Kansas Farmers Boost Cotton Acres


Sheridan Wimmer
Kansas Living Magazine

Real quick – check the tag on your shirt. No, I won’t respond with the classic pick-up line claiming you’re made in heaven (but that checks out too). Rather, look at the ingredients of the shirt. How much of it is polyester? Rayon? What about cotton percentage?
We often forget about the composition of our clothing but talk to a Kansas cotton farmer and they’ll likely remind you of the importance of checking for cotton in your clothing or bed sheets.
“I bet the shirt you’re wearing isn’t 100 percent cotton,” Talan Shinn, a cotton grower and custom cotton harvester says as he harvests a client’s cotton field in Harper County. “Companies started using polyester more often because it’s a cheaper option. But it’s synthetic and much less sustainable than cotton.”
Cotton production in Kansas
While we associate cotton with southern states like Texas, Georgia and Arkansas, Kansas cotton acres have grown exponentially in the past several years.
According to the Kansas Department of Agriculture, cotton acres in Kansas grew from 33,000 acres in 2016 to 195,000 in 2020. That’s nearly six times as many acres.
Shinn is now on his 16th season of raising and harvesting cotton on his farm in Sumner County, and his family was one of the first to bring cotton to the area.
“We were definitely on the front end of growing cotton around here,” Shinn says. “My dad and grandpa actually raised a cotton crop back in the early- to mid-‘90s, but there was no infrastructure in Kansas at that point. They went away from cotton for about 10 to 15 years, then we picked it back up when I was a senior in high school.”
Growing cotton
Cotton in Kansas is planted in May and harvested from November through December. Cotton is used by farmers in Kansas as part of a rotation management system with corn or other crops to improve soil fertility. Most cotton growers in Kansas elect for a variety of cotton resistant to 2,4-D, an herbicide used to kill broadleaf weeds in other crop fields. PhytoGen® cotton with the Enlist® cotton trait protects cotton from 2,4-D.
“The majority of growers in Kansas have gone to the Enlist system because cotton is so sensitive to 2,4-D,” Shinn says. “It can be sprayed two miles away and you could lose a couple hundred pounds of yield in your cotton fields. Even though farmers are careful with their spraying practices, the slightest drift can still impact cotton. But with the Enlist, cotton is protected from 2,4-D drift.”
To grow cotton, weather conditions should reach certain heat units for optimal growth. The National Cotton Council has a set formula to determine growing conditions and plant progress. There’s an average amount of days and heat units a cotton plant needs to thrive. The heat units increase as the cotton plant matures and the southern third part of Kansas can meet that average.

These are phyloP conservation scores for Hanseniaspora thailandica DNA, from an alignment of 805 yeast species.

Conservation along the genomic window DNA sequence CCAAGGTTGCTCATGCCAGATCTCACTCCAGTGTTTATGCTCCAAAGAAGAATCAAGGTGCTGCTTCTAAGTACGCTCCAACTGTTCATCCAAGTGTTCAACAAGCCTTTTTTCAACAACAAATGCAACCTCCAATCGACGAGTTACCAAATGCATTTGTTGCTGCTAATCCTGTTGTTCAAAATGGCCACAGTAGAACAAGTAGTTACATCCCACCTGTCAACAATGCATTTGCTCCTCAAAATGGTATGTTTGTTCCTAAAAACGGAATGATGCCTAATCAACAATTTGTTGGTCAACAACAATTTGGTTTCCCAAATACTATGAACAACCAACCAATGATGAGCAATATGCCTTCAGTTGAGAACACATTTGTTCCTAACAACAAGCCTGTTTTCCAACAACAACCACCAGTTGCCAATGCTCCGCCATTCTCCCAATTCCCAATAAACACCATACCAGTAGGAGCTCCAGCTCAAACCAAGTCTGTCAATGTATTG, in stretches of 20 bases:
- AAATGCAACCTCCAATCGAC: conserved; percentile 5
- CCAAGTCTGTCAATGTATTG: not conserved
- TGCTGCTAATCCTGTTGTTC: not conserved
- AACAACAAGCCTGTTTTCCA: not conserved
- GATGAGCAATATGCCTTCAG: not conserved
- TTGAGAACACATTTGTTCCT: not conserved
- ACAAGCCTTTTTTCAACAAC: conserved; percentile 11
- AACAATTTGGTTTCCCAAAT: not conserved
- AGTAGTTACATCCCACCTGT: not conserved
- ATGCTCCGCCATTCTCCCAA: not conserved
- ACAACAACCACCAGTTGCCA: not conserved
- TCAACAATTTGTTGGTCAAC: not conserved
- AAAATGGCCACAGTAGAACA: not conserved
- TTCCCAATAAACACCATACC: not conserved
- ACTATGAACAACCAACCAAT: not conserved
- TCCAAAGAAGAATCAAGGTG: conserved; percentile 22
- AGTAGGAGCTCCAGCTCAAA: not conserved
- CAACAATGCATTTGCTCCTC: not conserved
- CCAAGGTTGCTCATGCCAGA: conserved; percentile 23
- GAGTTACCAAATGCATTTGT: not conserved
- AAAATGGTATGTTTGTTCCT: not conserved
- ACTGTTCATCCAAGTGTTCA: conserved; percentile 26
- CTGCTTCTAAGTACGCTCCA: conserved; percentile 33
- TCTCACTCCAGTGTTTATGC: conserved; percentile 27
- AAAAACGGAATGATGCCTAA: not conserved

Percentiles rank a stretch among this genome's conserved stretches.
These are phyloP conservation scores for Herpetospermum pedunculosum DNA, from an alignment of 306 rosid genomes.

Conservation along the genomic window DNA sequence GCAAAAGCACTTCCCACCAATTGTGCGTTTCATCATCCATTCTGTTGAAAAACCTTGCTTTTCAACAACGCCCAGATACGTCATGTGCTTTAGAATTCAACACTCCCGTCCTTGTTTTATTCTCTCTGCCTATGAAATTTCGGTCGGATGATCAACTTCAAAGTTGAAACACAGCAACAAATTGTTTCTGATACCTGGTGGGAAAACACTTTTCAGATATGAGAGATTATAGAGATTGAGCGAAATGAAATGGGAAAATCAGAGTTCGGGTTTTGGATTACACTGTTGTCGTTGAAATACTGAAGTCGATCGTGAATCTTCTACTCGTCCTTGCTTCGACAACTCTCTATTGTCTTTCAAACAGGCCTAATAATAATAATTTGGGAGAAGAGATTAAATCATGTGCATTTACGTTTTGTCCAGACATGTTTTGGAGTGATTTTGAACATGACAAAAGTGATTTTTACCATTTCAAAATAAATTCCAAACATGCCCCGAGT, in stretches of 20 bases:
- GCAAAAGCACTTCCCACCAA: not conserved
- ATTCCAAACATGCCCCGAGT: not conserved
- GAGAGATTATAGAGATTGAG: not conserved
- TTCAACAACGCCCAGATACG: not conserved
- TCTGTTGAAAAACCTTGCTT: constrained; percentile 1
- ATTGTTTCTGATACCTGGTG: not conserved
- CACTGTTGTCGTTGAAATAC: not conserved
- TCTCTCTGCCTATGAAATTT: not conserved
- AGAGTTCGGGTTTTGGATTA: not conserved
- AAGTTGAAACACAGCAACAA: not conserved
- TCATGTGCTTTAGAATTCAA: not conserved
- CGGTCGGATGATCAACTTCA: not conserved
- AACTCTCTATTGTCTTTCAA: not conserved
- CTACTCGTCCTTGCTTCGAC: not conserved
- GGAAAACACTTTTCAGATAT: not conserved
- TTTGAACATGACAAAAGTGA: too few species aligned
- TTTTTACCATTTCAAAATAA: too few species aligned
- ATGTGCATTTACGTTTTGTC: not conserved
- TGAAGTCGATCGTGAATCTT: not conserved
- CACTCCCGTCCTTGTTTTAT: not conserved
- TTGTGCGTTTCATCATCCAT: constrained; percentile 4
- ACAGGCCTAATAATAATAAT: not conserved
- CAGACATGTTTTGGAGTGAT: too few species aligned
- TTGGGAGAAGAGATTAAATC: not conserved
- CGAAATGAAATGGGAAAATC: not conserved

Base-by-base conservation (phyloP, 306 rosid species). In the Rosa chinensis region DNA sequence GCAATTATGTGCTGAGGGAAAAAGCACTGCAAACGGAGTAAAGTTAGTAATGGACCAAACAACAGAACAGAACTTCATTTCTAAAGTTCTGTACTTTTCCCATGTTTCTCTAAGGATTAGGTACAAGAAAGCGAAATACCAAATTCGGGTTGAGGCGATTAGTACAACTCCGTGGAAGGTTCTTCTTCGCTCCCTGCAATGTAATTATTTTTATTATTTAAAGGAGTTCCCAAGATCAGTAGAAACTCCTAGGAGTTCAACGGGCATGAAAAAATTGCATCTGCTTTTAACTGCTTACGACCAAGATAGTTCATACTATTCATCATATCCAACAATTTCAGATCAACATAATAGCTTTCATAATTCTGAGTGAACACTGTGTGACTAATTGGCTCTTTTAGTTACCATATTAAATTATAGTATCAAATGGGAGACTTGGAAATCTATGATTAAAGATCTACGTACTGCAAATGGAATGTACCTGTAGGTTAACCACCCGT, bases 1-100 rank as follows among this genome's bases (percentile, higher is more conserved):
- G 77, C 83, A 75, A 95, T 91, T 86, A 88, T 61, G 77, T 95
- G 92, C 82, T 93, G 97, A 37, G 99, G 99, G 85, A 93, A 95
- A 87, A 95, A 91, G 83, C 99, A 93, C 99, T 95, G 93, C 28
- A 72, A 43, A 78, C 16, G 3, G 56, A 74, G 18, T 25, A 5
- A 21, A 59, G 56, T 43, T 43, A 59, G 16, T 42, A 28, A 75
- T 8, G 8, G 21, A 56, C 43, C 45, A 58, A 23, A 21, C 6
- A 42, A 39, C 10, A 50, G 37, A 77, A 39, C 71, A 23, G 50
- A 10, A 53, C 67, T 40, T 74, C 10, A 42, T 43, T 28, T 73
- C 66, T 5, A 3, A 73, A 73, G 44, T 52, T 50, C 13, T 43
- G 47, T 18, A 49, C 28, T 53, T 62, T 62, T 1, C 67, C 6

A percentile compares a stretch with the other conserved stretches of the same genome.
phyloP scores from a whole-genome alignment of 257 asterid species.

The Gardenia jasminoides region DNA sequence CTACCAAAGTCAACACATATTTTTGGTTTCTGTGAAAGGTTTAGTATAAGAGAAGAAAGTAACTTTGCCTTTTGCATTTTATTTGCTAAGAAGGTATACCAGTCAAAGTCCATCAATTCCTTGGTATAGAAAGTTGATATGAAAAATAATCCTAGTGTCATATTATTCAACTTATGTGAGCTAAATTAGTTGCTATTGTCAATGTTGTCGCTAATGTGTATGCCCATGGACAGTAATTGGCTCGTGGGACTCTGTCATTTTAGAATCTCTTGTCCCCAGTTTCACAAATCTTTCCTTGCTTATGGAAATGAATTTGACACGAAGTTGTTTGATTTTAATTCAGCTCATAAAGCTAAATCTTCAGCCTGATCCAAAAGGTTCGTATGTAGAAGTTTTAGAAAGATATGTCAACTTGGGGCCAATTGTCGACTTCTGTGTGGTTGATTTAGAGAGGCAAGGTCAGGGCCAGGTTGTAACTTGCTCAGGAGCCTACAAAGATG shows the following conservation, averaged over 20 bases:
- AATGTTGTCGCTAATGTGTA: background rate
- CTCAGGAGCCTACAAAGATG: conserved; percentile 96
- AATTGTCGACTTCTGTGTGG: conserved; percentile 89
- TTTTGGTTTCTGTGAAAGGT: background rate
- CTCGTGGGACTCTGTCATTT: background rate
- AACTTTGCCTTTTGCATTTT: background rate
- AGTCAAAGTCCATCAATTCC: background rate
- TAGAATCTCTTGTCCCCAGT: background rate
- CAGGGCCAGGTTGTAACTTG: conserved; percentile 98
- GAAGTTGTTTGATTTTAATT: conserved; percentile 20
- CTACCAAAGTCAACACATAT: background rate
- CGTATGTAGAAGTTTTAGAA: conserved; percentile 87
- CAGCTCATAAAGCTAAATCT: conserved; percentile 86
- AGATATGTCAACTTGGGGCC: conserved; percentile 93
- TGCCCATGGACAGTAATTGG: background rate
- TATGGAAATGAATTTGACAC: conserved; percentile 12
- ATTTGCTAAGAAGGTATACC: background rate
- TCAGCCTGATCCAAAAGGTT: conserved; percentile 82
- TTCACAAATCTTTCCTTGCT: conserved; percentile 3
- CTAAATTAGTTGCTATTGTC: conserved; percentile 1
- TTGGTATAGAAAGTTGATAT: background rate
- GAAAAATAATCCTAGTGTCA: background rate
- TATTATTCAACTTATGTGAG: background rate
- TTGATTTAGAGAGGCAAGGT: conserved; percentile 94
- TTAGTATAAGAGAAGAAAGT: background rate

“Highway 54 used to be the dividing line of where cotton was grown,” Shinn says. “But it has crept north about 30 or 40 miles now. Any more north of that and you run out of heat units.”
Cotton is also particular about humidity levels when it’s time to harvest.
“You can’t get out here in the morning when it’s still dewy and you have to stop in the evenings,” Shinn says. “We aren’t able to be out here all evening like a lot of other crop harvest crews can be. We really try to aim for about 60 percent humidity and lower.”
Everyone along the supply chain in cotton production doesn’t want a wet bale, which could become moldy or even catch fire. If a gin gets wet bales, it can cause issues in the spindles of the machines.
“If cotton is too high in moisture content, it will form wads that could eventually damage our gins,” David Lingle, general manager at Next GINeration Cotton Gin west of Pratt, says. “We do have dryers at our gin to make sure that problem doesn’t happen, but growers should still avoid it.”
Growers also take plant height into consideration for cotton harvest. For maximum yield, the cotton plant needs to reach a certain height, but not get too tall. The sweet spot for cotton depends on the variety planted, the region and the width of the rows the cotton seed is planted in, but generally, cotton shouldn’t grow taller than 40 inches.
“We don’t want cotton too tall because there’s too many nutrients going to the stem part, which isn’t the worthwhile part,” Shinn says. “It’s also hard to harvest cotton if it gets too tall.”
In addition to having a shorter growing season in Kansas, which limits how tall the plant can get naturally, growers sometimes use a growth regulator to limit the expansion of leaf and stem tissues. The chemical, mepiquat chloride, has been used in the cotton industry for more than two decades and is low in toxicity.
Drought conditions
Cotton is a less water-intensive crop compared to soybeans or corn, for instance. But it still needs moisture to maintain its fruit.
“When you walk fields that are really dry, you can see it just dropping flowers and dropping fruit,” Shinn says. “Unlike soybeans that’ll die without water, cotton will just drop its fruit and try to produce what it can. It’s a lot more hardy of a plant.”
But in 2023, when there were around 31 consecutive days without rainfall in Shinn’s area, that impacted non-irrigated fields of cotton.
“If we would have gotten even just one more inch of rain in mid-August to the end of September, we’d be sitting on a monster cotton crop,” Shinn says.
The field he was harvesting at the time was getting around 700 to 750 pounds per acre. If the area got that one inch of rain, Shinn suspects they’d have had 1,200-pound cotton. That difference adds up for the farmer and the custom harvester.
“I get paid by the pound,” he says. “The more the farmer makes, the more I make. Not to mention, we have our own acres of cotton we want to do well. But to put it into perspective, we’ll have below-average cotton because of drought, where soybean fields are total losses.”
Harvesting cotton
John Deere changed the game for the cotton industry when it developed the stripper round baler and picker round baler in 2015, allowing a seamless transition for farmers to convert harvested cotton straight into large round bales with the same machine.